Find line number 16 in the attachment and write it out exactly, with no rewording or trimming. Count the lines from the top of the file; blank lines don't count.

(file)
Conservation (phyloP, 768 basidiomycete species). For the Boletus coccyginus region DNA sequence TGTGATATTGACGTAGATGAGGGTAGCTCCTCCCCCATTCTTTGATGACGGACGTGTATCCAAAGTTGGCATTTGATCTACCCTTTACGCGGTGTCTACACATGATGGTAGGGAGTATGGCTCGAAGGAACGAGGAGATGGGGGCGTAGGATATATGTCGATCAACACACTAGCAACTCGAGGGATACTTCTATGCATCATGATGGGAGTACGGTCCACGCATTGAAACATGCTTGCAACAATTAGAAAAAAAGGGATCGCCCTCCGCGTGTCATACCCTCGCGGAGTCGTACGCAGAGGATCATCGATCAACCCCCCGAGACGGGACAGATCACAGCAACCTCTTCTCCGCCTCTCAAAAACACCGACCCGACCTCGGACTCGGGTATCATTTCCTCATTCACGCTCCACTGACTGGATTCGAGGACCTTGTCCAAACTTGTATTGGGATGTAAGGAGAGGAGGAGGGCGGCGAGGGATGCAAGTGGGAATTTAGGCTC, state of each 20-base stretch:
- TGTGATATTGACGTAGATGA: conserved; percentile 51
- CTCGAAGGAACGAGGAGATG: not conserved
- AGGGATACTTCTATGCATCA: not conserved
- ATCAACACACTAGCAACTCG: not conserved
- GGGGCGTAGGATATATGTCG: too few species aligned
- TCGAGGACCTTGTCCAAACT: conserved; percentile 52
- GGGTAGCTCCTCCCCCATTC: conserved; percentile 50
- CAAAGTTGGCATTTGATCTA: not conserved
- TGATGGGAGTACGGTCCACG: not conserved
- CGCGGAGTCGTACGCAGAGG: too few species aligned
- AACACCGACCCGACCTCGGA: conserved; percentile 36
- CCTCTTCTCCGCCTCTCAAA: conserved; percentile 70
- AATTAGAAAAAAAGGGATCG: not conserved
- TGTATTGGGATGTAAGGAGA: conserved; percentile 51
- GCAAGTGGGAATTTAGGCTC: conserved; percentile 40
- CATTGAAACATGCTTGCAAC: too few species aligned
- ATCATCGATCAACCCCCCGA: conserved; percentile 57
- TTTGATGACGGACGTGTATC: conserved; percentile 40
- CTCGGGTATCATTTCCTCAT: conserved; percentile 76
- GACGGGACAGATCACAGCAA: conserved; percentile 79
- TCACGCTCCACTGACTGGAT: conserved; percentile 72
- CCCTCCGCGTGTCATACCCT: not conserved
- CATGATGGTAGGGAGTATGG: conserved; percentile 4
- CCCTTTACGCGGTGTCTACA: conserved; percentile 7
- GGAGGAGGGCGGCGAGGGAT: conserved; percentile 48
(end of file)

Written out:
- GCAAGTGGGAATTTAGGCTC: conserved; percentile 40